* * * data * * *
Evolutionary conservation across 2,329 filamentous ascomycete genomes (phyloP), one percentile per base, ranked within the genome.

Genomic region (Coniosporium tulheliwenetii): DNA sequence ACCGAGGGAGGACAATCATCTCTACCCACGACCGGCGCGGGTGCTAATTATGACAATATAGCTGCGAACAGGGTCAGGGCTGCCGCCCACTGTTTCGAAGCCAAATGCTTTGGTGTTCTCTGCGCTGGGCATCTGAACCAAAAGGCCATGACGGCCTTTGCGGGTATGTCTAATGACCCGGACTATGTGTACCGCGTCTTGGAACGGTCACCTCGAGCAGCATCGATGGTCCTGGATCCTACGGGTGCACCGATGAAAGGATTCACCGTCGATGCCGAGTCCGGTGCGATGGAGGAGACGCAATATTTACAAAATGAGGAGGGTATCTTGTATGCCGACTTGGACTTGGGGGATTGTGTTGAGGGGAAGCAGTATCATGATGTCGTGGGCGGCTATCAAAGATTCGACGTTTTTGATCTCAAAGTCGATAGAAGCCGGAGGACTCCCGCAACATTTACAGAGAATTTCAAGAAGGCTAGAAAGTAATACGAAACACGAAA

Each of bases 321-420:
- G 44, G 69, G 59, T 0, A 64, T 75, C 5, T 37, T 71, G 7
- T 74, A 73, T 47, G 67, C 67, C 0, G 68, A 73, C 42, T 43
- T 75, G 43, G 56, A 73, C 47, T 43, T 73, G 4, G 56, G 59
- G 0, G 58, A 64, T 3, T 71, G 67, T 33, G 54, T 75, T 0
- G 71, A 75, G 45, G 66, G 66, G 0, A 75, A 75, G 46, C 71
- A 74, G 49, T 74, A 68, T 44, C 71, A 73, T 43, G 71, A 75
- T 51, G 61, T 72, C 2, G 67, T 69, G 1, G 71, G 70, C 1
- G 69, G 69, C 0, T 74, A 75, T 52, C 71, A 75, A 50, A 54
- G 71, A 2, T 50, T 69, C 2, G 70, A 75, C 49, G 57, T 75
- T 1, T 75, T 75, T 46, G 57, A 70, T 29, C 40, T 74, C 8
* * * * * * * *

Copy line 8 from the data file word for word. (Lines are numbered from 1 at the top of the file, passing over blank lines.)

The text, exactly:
- G 71, A 75, G 45, G 66, G 66, G 0, A 75, A 75, G 46, C 71